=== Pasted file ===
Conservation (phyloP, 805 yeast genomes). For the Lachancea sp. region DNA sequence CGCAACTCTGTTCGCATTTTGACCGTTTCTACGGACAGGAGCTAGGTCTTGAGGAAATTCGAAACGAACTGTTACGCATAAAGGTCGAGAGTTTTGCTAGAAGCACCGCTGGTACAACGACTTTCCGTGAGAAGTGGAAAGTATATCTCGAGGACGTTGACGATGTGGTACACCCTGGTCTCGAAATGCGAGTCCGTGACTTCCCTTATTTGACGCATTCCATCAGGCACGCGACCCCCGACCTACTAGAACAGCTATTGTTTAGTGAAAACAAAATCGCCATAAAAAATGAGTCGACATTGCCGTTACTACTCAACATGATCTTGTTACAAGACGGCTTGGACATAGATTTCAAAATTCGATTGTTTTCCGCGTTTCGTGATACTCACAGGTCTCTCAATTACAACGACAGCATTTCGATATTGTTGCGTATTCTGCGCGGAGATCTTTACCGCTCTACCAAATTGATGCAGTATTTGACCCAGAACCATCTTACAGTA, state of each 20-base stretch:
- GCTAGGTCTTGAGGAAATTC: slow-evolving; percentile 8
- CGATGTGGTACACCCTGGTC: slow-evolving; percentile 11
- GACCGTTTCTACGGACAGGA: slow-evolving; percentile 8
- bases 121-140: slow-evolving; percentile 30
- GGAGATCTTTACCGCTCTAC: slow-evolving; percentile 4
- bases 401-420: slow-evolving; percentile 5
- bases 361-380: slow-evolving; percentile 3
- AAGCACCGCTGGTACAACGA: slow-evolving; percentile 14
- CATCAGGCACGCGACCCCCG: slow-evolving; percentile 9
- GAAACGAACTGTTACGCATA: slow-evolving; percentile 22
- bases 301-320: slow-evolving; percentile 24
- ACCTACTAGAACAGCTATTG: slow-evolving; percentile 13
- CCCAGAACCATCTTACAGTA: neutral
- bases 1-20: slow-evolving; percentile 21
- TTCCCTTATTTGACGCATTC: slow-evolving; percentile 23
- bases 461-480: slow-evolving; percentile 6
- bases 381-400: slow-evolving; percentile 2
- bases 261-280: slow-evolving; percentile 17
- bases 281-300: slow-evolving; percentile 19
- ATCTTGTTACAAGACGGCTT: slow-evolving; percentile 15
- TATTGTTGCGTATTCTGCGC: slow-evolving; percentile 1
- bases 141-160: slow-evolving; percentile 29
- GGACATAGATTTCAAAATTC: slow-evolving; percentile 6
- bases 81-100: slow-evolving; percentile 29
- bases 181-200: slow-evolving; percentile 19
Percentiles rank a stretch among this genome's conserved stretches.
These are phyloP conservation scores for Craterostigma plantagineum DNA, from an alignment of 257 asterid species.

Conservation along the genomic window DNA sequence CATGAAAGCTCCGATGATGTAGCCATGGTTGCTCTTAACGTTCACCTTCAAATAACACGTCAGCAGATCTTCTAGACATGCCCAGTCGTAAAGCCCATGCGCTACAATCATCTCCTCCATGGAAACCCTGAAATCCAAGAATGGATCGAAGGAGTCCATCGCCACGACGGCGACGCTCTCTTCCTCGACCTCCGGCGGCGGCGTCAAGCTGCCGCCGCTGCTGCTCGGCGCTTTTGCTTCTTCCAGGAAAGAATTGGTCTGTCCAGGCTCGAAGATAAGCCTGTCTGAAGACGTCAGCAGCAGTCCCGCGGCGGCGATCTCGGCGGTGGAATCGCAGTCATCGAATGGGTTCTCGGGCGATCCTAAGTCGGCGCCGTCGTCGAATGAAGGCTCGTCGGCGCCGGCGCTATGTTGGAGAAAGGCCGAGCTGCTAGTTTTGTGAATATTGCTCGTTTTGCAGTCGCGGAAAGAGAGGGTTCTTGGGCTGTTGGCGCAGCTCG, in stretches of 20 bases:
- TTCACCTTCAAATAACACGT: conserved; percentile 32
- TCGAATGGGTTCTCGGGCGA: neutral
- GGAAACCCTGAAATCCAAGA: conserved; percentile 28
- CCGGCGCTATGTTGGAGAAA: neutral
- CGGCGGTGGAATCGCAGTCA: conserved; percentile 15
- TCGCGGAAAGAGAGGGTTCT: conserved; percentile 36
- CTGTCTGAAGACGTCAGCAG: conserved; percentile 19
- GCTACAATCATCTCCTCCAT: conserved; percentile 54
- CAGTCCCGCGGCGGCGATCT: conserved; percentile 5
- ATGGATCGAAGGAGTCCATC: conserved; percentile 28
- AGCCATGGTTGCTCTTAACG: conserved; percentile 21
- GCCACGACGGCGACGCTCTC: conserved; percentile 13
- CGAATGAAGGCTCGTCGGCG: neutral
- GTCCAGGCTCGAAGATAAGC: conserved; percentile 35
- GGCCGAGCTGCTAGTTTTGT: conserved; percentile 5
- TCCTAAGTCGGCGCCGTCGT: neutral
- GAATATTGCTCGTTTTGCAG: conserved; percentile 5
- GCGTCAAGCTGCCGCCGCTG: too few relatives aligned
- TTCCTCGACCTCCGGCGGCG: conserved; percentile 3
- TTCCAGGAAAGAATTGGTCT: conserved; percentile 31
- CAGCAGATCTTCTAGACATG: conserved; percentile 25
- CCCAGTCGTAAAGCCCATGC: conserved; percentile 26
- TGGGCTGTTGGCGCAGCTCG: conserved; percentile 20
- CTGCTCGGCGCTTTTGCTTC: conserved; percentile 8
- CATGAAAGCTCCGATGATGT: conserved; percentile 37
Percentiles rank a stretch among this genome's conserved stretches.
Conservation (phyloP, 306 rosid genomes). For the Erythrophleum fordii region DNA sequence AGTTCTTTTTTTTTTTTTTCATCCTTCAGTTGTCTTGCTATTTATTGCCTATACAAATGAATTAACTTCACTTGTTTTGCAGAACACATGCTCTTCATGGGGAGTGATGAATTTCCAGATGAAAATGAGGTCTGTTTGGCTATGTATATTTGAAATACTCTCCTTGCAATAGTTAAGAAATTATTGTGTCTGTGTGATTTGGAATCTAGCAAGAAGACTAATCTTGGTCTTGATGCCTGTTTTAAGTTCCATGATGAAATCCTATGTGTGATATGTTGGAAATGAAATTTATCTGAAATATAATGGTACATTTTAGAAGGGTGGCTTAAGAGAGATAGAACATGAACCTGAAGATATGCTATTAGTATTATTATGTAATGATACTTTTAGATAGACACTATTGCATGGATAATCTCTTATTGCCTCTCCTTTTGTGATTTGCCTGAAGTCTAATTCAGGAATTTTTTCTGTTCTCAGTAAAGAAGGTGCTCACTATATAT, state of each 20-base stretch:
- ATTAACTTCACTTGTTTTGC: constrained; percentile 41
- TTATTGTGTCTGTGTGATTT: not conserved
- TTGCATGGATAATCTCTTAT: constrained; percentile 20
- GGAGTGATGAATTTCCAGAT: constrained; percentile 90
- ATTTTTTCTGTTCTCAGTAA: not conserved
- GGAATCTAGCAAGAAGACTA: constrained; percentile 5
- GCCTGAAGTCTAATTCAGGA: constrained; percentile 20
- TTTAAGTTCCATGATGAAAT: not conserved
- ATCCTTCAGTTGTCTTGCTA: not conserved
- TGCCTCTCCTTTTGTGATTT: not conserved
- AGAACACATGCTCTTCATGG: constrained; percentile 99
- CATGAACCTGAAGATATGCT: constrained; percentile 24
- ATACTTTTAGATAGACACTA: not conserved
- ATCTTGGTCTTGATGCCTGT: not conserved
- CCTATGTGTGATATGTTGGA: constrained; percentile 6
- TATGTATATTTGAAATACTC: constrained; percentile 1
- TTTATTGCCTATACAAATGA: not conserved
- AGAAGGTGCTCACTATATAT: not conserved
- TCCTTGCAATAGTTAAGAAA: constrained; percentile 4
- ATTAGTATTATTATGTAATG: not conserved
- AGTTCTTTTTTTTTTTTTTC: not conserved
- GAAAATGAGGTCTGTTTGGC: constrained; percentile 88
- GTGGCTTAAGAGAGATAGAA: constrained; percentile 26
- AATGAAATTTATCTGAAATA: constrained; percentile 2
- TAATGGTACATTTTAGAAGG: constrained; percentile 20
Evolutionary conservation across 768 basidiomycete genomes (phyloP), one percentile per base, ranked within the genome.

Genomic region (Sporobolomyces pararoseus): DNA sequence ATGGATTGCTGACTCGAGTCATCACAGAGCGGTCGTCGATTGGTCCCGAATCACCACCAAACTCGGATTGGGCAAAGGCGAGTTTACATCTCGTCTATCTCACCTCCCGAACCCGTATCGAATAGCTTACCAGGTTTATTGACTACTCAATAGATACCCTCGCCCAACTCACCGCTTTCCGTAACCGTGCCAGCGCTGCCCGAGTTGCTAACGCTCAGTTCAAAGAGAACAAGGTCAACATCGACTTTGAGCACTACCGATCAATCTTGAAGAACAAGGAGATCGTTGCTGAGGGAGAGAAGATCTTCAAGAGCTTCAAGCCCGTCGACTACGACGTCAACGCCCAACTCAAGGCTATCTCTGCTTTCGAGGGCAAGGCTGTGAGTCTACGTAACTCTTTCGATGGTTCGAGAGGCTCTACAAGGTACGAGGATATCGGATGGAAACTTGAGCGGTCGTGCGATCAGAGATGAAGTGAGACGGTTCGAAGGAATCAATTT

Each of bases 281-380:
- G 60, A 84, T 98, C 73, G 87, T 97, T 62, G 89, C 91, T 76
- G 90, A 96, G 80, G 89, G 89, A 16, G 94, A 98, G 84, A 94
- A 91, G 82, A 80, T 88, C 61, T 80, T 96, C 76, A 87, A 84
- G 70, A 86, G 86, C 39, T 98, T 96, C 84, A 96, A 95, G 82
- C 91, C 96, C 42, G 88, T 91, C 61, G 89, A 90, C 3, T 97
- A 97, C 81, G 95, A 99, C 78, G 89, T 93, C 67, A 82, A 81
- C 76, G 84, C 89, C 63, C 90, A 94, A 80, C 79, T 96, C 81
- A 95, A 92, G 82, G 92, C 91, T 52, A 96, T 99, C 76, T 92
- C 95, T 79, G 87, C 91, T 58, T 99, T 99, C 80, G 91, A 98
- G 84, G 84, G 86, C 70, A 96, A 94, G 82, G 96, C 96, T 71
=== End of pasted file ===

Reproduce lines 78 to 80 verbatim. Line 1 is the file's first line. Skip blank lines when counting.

- GAAAATGAGGTCTGTTTGGC: constrained; percentile 88
- GTGGCTTAAGAGAGATAGAA: constrained; percentile 26
- AATGAAATTTATCTGAAATA: constrained; percentile 2